Pin It
Favorite

THEATER | REASONS TO BE HAPPY 

Neil LaBute's funny, expletive-filled sequel to Reasons to be Pretty

click to enlarge Ryan Shore and Jennie Oliver star in the Modern Theater's production of Reasons to be Happy. - DAN BAUMER
  • Dan Baumer
  • Ryan Shore and Jennie Oliver star in the Modern Theater's production of Reasons to be Happy.

When The Modern (then Interplayers) first announced that it would be producing Neil LaBute's Reasons to Be Pretty/Reasons to Be Happy duology, the theater's intent was to stage the stand-alone plays back-to-back in repertory. The change of ownership resulted in a slight reshuffling of schedules, ultimately leaving a gap of four months between them.

This isn't the disappointment it seemed at the time. The internal chronology of the plays, written five years apart, puts a roughly three-year spacing between Pretty and Happy. In the interim the characters' relationships to and with one another have all drifted and rearranged. Jennifer, the baby who complicated the already shaky marriage between Carly (Jennie Oliver) and Kent (Nich Witham) in the previous play, is now a little girl. Her parents, once estranged, are experiencing a tentative rapprochement. Impetuous Steph (Molly Tage) is unhappily married. Greg (Ryan Shore), her ex, has become romantically involved with Carly and found work as a substitute teacher.

And yet some things remain constant: An expletive-heavy argument between Greg and Steph opens this play, too. Here they're in the parking lot of Trader Joe's, Greg's ice cream sandwiches melting, Steph furious over the news that he's now with Carly. Greg is — at the outset, at least — still a limp milquetoast to whom life happens, and Kent is still the cocky homophobe and misogynist who only knows expression through sex and violence. From an audience perspective, the actual time away from these characters has the effect of reinforcing the time that's passed within the play proper, and in turn the significance of what's changed and what hasn't.

Reasons to Be Happy is funnier than its predecessor. Though LaBute, true to form, denies his characters happiness as well as the ability to define the term, his play at least offers the audience ample reasons for laughter. ("White Fang?" Kent sneers at one of Greg's novels. "I hate that vampire shit.") The respective strengths of the cast members — all of whom reprise their previous roles, once again under the direction of Dawn Taylor Reinhardt — are as visible as before, only here Shore tends to overdo his agitation to the extent that it's unclear why Steph and Carly would be tussling over him. Oliver in particular has a remarkable naturalism. That's offset, unfortunately, by the forced poignancy of the play's ending and the contrivance it takes to get there.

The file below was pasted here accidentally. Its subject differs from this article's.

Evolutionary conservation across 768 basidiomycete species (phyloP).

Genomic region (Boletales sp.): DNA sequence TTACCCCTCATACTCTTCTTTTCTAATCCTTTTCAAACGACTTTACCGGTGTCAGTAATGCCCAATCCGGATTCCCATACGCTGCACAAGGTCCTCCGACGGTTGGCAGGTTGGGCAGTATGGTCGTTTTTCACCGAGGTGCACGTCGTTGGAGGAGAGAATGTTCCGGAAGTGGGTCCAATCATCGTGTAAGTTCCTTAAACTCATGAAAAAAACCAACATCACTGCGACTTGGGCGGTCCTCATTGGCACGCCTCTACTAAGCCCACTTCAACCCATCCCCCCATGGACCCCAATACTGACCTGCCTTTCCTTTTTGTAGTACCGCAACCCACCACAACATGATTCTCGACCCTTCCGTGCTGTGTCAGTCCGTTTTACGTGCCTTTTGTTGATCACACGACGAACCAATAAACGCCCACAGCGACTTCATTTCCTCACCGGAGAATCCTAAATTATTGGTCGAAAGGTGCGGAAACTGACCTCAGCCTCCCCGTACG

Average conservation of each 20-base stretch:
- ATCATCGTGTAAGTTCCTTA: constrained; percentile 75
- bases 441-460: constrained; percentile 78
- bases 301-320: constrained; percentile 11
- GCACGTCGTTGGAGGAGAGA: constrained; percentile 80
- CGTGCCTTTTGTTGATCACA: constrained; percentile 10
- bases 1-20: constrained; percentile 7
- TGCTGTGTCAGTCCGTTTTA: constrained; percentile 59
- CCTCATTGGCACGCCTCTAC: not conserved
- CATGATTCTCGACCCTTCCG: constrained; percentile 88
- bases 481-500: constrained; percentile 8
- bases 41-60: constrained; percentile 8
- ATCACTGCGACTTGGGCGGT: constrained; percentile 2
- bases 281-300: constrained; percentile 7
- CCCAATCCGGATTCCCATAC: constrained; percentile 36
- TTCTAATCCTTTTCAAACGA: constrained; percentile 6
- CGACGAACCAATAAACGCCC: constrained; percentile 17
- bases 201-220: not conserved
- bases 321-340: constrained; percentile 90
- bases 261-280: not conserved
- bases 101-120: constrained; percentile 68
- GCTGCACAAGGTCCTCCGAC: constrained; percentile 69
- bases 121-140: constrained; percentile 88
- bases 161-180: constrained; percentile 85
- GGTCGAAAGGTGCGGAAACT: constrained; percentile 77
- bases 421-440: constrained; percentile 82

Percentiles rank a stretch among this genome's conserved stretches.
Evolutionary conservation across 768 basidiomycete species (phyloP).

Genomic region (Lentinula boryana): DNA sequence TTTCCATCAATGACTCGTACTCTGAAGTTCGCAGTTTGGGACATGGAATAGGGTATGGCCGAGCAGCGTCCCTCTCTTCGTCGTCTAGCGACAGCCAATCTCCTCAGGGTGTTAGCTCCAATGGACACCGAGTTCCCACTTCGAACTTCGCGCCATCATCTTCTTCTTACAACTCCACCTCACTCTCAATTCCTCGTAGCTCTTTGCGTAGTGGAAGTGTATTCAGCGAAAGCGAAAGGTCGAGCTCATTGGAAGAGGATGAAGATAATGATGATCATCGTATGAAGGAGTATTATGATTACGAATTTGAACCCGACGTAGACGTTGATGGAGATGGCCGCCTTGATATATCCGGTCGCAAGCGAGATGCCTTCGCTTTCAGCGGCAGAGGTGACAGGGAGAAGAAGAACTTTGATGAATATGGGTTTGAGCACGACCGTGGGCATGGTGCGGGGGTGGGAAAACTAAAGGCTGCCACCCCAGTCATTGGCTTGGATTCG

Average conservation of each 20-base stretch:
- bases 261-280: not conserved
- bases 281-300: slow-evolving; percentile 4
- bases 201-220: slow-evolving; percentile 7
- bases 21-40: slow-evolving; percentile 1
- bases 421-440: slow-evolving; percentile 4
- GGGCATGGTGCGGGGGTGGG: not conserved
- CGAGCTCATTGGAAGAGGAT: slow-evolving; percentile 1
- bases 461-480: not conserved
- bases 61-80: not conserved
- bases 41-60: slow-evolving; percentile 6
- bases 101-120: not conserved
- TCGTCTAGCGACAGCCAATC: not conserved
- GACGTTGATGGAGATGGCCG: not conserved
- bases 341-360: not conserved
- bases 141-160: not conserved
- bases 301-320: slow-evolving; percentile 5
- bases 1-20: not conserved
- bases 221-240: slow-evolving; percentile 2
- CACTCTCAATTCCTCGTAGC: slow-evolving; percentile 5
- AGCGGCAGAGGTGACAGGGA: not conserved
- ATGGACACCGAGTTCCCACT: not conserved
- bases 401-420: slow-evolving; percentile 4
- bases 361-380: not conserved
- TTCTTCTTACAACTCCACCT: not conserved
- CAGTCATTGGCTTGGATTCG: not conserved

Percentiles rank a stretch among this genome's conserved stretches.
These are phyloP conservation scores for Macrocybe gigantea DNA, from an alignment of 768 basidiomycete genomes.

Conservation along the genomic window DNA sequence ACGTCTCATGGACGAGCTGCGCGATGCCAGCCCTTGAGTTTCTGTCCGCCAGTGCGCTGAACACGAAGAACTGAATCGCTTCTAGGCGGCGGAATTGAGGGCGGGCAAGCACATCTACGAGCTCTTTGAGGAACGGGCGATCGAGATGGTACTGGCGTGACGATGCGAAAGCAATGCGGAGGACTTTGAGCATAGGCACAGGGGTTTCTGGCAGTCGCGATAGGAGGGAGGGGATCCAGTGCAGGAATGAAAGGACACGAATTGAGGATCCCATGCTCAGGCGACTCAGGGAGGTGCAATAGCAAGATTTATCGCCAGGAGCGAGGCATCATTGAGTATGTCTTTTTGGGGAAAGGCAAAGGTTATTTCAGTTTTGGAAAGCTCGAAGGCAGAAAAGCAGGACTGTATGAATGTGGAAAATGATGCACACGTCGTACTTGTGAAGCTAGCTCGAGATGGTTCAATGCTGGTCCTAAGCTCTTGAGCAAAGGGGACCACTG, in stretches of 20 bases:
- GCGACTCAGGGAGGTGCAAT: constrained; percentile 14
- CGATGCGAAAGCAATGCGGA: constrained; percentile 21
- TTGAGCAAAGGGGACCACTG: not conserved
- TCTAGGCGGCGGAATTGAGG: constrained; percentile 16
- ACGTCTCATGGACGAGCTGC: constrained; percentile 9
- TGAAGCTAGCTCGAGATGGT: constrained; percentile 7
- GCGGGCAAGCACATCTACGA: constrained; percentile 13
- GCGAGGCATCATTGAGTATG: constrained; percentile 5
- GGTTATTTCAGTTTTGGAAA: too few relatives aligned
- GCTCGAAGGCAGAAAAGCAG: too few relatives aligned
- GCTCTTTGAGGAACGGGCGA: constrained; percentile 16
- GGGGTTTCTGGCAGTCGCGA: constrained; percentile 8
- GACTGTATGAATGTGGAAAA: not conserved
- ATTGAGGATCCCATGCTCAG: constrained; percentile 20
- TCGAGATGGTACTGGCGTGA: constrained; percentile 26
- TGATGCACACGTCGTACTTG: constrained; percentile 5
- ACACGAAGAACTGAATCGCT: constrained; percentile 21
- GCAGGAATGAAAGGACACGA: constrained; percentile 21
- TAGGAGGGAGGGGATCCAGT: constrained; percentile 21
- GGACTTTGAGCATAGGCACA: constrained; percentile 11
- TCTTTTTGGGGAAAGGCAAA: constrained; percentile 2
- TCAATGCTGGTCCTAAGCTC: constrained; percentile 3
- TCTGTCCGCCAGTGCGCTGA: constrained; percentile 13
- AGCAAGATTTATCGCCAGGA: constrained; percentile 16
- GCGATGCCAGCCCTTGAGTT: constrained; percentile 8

Reasons to Be Happy • Through June 28; Thu-Sat at 7:30 pm, Sun at 2 pm • $19 to $25 • The Modern Spokane • 174 S. Howard • the moderntheater.org • 455-PLAY

Pin It
Favorite

Latest in Arts & Culture

Readers also liked…

Comments


Comments are closed.

Today | Sat | Sun | Mon | Tue | Wed | Thu
POPtoberfest

POPtoberfest @ Window Dressing Pop Up Shop

Sat., Oct. 21, 11 a.m.-8 p.m.

All of today's events | Staff Picks

More by E.J. Iannelli

  • A Perfect Pairing
  • A Perfect Pairing

    Now available in printed form, the Pie & Whiskey readings thrive on camaraderie and contrast
    • Oct 19, 2017
  • Front of the Mind
  • Front of the Mind

    Back of the Throat relives the intense emotions of 9/11 to remind us of the power of fear
    • Oct 19, 2017
  • Life's a Beach, Then You Die
  • Life's a Beach, Then You Die

    Psycho Beach Party takes a twee 1960s teenage surf flick and adds a homicidal maniac
    • Oct 12, 2017
  • More »

Top Tags in
Culture & Food

last word


Culture


for your consideration


MUSIC


BEER


© 2017 Inlander
Website powered by Foundation